A MORAY MUM with a range of conditions that severely limits her mobility has said her life has been totally changed after spending three weeks on a Flying Scholarship.
Karen Cox has to live with hypermobility syndrome, osteoarthritis and fibromyalgia – each in their own right painful and severely limiting. Despite this, Karen has worked tirelessly to raise funds as the chair of Team RAFBF Lossiemouth.
A determined Mrs Cox applied for and was accepted by the charity Flying Scholarships for Disabled People (FSDP), set up in memory of the WW2 fighter ace Sir Douglas Bader who having lost both legs in a pre-war flying accident refused to give up his love of flying.
Karen returned this week after spending three weeks learning to fly at the Gryphon Aero Club in the Cotswolds – and celebrated the end of her course by taking one final flight with her instructor – with her husband and daughter in the back as proud (and not in the slightest nervous) passengers.
She told insideMoray: “FSDP has opened the door to the world for me – really, it has been as dramatic as that. The reality was that before I left home three weeks ago I was frankly terrified.
“Such was my fear that I had my husband check on flight times to get me back home again – but I stayed out the course and I’m so glad that I did. Everyone was so patient and understanding – now I am home again with this amazing confidence that I never thought it would be possible to have.
“It’s really weird because you don’t realise it’s happening – one day you can’t drive locally and the next you are making decisions and you suddenly realise that it’s a big one – like going into Stroud on my scooter alone, not even knowing where I was going. Seriously, before this I would not go shopping in Elgin on my own!
“Before I learned to fly I had lost my confidence, now we are talking about booking a family holiday and travelling. I am even going to have a birthday party for my 50th – something I would never had done before.”
Flying Scholarships for Disabled People (FSDP), based at Fairford in Gloucestershire , has trained more than 400 people since it was set up in 1983.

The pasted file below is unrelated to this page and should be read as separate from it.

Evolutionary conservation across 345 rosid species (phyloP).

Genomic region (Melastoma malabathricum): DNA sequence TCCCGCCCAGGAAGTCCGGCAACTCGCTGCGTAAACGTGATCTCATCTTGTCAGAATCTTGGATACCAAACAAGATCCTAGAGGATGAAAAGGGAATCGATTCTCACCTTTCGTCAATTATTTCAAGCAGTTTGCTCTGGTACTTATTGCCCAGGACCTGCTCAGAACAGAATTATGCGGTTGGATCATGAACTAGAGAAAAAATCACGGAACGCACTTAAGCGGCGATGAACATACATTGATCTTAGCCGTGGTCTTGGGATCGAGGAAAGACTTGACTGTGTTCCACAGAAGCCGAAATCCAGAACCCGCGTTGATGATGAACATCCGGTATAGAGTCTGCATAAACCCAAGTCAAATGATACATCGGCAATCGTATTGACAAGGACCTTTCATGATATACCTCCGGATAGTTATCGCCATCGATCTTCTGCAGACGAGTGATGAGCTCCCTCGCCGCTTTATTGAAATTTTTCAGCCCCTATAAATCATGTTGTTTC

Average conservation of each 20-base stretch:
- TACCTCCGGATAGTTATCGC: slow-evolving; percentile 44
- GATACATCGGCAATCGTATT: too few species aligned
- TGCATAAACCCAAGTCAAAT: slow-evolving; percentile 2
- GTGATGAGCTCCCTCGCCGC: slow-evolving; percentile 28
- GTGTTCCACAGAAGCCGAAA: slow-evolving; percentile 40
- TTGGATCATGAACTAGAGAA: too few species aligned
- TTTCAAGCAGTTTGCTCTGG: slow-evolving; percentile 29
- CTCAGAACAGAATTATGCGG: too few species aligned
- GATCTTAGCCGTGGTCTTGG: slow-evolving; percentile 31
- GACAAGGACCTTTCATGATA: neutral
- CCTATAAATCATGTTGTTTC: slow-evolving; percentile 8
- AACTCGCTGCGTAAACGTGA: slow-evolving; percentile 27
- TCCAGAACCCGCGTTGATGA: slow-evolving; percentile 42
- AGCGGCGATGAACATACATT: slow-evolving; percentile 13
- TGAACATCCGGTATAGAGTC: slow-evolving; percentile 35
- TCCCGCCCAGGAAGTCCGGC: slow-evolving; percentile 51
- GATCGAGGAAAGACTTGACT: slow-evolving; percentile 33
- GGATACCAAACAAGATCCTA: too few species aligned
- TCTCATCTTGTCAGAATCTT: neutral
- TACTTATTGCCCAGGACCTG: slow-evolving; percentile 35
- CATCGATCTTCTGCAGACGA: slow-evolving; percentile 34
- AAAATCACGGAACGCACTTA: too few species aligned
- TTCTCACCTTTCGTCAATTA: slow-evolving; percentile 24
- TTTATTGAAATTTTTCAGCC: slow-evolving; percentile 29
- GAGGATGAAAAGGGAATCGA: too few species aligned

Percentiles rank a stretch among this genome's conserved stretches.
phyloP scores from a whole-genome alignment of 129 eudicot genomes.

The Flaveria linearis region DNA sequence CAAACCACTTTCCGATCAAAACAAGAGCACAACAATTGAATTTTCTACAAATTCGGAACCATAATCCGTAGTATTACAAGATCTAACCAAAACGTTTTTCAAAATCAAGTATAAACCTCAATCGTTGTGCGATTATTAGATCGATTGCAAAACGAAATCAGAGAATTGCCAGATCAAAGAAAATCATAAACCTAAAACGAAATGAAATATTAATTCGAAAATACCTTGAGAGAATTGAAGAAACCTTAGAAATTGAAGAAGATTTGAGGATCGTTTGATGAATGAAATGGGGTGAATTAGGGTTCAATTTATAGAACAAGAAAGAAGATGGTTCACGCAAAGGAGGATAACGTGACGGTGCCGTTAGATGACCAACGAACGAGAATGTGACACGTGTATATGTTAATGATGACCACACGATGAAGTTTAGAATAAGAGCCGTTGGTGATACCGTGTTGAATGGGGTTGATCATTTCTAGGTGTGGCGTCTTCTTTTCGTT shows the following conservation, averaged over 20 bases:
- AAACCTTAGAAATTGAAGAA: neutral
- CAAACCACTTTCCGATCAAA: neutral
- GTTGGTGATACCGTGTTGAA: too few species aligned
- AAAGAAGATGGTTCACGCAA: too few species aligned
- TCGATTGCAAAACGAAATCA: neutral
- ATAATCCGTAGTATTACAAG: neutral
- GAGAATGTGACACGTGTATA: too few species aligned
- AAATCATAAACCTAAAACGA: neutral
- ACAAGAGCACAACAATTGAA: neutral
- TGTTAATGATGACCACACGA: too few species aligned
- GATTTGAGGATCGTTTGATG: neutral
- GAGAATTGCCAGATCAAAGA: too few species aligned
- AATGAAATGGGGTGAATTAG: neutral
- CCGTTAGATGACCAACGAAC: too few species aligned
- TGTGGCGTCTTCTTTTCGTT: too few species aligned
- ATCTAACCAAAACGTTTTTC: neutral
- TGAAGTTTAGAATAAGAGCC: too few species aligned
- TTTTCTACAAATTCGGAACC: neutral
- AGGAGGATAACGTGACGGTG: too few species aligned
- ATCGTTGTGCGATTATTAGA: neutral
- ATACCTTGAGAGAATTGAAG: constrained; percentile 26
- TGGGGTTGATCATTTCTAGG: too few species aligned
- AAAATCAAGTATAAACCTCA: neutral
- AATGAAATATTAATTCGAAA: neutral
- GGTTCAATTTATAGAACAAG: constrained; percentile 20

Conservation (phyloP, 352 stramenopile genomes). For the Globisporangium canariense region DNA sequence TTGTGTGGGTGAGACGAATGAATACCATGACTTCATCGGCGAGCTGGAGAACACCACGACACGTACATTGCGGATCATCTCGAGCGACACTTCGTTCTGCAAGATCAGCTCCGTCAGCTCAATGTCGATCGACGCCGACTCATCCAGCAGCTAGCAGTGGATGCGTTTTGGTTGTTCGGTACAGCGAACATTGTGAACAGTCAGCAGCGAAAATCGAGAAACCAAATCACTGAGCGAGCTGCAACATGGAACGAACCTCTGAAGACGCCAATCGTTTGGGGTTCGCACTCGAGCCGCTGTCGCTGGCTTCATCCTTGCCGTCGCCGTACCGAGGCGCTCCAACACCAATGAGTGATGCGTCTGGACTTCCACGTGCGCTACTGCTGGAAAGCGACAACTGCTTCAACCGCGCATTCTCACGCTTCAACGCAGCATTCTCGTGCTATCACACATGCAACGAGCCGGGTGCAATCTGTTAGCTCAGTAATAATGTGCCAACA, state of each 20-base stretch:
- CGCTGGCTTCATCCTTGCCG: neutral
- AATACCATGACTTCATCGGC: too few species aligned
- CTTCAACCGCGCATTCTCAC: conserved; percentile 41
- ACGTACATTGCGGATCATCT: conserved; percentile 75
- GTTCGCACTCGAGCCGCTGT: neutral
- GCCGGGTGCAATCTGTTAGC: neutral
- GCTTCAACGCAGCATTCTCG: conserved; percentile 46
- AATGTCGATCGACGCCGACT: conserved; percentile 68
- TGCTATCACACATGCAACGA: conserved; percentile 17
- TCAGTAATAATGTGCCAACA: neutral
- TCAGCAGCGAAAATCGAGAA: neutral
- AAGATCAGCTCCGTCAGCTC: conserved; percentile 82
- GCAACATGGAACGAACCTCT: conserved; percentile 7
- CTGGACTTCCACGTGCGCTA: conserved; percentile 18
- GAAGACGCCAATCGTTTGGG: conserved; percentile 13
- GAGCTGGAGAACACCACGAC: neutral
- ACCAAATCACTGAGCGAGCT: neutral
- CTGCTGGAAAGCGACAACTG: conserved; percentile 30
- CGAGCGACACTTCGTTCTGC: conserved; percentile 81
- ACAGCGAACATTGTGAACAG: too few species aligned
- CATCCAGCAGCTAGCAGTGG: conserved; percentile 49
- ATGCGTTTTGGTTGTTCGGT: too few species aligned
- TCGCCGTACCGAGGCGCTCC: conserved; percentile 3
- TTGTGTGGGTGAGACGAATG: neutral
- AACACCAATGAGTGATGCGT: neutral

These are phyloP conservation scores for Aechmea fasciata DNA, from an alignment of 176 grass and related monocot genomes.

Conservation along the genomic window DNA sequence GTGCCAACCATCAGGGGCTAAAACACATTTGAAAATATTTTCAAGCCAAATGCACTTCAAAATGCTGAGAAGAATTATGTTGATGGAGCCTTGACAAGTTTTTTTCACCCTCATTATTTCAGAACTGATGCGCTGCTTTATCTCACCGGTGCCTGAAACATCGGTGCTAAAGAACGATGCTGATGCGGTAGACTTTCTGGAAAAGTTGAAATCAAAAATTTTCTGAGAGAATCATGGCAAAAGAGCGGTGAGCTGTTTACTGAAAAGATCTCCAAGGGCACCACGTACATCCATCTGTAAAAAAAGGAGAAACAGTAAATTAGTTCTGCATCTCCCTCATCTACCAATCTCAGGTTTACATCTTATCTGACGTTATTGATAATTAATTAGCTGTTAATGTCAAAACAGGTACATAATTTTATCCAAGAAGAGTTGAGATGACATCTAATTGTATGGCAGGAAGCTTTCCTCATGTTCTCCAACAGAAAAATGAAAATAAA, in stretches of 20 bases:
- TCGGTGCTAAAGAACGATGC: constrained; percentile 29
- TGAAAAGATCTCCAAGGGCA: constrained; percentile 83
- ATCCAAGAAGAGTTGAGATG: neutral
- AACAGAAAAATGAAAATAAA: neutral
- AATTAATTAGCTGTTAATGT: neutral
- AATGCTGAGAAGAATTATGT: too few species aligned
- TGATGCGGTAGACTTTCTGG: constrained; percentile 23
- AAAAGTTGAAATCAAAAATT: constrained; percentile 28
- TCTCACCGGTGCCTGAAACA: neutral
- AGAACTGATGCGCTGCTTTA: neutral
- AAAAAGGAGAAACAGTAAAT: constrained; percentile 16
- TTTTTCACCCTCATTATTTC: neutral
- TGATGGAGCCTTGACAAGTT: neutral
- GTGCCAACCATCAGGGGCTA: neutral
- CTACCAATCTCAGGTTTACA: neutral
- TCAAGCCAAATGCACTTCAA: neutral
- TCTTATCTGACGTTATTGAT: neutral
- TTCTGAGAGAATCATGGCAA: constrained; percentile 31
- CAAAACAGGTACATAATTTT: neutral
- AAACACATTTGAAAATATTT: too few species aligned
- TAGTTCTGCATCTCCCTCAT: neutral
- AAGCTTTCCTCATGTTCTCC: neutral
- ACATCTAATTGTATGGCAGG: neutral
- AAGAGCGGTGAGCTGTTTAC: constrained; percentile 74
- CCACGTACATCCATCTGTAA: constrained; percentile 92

Its aim is to give men and women with disabilities the chance to realise their full potential through the mental and physical challenge of learning to fly.
Keith Bayliss is the Chairman of FSDP: “Learning to fly changes people’s lives. Because of their disability, our scholars are often told what they can’t do.
“Well our aim is to change that perception and give them the confidence to show themselves and the world what they can do. Disability is no barrier to learning to fly – once they are in the air the scholars talk about having a new found freedom – something they don’t have on the ground.”
Karen is one of eleven disabled individuals who was offered a flying scholarship this year, all suffering from a range of disabilities and illnesses. The trainees are sent on three or four week long intensive courses in the in the UK.
The cost of the course, which includes both flying lessons and ground school – accommodation and subsistence is free of charge to the scholars.
Karen was presented with her scholarship certificate by FSDP Patron HRH Prince Faisal of Jordan and Air Chief Marshal Sir Andrew Pulford, Chief of the Air Staff at a ceremony at the Royal International Tattoo at the weekend.
The charity is looking for more disabled people over the age of 18 to apply for a scholarship.
If you are interested in sponsoring a scholar contact Julie Bull – FSDP General Manager on 0844 578 4578.